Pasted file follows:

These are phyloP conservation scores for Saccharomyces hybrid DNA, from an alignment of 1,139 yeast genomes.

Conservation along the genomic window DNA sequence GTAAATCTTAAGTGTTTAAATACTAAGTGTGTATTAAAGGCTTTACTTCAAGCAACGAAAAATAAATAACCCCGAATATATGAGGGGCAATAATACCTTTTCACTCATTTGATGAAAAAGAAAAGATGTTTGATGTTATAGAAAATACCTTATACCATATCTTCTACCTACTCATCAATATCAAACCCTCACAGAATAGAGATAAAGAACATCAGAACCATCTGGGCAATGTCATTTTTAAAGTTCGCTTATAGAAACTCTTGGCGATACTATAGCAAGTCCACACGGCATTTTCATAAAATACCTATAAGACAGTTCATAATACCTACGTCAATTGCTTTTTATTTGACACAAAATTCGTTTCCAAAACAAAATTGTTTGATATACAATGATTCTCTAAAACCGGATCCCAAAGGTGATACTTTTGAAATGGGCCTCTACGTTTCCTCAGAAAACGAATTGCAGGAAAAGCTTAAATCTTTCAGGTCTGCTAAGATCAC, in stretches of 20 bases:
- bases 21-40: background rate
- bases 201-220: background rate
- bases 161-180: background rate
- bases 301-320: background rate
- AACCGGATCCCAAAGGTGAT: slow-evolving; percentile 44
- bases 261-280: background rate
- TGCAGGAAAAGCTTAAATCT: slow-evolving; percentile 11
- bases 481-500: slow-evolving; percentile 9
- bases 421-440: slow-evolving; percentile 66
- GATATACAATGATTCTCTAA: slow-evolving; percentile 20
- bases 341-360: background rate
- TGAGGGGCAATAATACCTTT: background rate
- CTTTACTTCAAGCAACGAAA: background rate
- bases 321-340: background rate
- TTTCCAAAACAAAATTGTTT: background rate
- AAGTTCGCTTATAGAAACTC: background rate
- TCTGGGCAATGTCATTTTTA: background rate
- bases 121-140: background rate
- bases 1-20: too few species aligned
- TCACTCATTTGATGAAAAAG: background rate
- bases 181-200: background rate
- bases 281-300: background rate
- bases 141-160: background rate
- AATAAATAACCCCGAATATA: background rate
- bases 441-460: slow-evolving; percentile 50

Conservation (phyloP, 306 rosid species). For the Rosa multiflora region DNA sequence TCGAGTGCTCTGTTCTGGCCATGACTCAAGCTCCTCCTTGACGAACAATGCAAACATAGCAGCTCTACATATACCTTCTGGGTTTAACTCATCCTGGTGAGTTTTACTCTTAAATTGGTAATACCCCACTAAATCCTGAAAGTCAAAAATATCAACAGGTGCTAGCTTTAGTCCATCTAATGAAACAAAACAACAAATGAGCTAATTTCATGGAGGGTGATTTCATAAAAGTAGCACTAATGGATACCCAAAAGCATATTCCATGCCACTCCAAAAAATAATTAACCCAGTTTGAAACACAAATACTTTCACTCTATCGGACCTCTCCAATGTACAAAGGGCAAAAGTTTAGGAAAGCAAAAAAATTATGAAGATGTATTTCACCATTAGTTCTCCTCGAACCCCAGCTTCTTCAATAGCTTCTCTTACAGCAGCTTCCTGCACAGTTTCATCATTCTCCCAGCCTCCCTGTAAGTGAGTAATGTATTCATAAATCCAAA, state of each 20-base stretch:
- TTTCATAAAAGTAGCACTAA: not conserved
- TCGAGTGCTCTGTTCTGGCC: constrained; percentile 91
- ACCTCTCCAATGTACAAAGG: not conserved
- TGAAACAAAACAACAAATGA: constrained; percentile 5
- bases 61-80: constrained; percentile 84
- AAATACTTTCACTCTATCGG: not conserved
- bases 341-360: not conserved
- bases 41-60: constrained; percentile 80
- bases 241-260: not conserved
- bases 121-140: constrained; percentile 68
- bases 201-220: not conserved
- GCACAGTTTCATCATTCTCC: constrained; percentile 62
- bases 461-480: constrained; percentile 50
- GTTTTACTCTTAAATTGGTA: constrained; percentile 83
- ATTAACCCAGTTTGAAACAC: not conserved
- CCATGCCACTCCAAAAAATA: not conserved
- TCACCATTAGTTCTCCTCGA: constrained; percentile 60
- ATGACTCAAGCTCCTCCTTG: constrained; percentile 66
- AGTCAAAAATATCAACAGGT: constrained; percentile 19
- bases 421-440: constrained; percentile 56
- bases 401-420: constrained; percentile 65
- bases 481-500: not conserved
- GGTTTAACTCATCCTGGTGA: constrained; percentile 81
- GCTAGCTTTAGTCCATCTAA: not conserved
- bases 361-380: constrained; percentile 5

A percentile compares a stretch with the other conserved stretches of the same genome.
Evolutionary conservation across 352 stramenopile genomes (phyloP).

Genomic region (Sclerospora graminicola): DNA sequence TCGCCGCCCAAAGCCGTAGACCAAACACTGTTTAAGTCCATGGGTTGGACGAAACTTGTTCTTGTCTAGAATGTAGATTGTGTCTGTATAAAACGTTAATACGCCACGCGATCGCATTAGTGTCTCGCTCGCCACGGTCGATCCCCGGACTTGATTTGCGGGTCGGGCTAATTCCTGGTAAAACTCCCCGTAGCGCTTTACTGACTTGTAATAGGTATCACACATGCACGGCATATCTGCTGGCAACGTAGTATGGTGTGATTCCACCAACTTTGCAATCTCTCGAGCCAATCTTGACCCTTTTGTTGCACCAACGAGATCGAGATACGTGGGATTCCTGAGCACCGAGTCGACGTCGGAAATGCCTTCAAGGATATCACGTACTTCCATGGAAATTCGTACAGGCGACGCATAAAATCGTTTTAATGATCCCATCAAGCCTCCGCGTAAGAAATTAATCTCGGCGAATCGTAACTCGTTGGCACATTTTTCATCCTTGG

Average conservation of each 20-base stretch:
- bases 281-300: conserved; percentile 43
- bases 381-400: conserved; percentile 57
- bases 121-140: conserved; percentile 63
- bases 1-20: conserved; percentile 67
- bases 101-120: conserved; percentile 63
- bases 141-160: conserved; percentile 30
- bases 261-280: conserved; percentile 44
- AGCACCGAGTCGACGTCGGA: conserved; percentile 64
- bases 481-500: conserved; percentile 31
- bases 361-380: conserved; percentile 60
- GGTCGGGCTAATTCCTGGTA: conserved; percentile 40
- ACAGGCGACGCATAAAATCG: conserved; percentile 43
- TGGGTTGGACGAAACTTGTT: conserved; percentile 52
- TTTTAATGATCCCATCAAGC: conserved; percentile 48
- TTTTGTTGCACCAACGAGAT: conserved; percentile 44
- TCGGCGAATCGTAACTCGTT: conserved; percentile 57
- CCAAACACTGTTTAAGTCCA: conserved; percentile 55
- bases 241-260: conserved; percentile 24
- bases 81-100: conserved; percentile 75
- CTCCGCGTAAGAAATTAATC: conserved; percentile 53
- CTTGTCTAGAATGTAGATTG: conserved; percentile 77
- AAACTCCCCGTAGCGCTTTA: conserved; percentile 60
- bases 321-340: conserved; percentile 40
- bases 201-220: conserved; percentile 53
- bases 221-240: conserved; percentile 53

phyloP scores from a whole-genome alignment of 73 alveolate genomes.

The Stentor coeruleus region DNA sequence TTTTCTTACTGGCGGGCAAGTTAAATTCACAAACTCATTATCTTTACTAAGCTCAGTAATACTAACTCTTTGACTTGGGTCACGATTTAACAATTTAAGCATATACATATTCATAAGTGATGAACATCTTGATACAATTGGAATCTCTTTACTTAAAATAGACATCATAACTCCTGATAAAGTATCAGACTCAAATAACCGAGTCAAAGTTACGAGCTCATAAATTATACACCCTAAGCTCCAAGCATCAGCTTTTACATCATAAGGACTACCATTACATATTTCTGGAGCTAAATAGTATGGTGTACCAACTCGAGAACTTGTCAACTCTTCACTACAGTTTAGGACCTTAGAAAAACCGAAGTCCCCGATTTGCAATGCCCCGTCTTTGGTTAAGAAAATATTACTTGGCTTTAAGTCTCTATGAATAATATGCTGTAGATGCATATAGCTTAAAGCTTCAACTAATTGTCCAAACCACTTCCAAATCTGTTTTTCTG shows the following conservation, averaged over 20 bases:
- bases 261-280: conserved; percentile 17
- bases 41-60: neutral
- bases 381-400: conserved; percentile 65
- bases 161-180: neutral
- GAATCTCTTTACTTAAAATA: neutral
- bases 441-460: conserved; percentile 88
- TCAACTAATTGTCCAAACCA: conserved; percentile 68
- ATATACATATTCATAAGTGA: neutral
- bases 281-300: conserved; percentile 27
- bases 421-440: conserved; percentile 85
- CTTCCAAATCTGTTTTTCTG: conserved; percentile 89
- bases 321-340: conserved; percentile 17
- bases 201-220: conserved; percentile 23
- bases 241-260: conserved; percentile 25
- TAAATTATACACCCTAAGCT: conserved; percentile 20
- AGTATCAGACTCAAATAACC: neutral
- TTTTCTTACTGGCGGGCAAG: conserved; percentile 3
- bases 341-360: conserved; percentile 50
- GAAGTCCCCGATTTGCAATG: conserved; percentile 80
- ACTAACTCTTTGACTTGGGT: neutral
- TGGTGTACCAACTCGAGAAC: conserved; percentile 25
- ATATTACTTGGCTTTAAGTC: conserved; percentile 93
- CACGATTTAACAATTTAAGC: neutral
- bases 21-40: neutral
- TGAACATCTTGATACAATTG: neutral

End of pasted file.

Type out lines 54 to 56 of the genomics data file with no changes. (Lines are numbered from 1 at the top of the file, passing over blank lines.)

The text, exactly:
A percentile compares a stretch with the other conserved stretches of the same genome.
Evolutionary conservation across 352 stramenopile genomes (phyloP).

Genomic region (Sclerospora graminicola): DNA sequence TCGCCGCCCAAAGCCGTAGACCAAACACTGTTTAAGTCCATGGGTTGGACGAAACTTGTTCTTGTCTAGAATGTAGATTGTGTCTGTATAAAACGTTAATACGCCACGCGATCGCATTAGTGTCTCGCTCGCCACGGTCGATCCCCGGACTTGATTTGCGGGTCGGGCTAATTCCTGGTAAAACTCCCCGTAGCGCTTTACTGACTTGTAATAGGTATCACACATGCACGGCATATCTGCTGGCAACGTAGTATGGTGTGATTCCACCAACTTTGCAATCTCTCGAGCCAATCTTGACCCTTTTGTTGCACCAACGAGATCGAGATACGTGGGATTCCTGAGCACCGAGTCGACGTCGGAAATGCCTTCAAGGATATCACGTACTTCCATGGAAATTCGTACAGGCGACGCATAAAATCGTTTTAATGATCCCATCAAGCCTCCGCGTAAGAAATTAATCTCGGCGAATCGTAACTCGTTGGCACATTTTTCATCCTTGG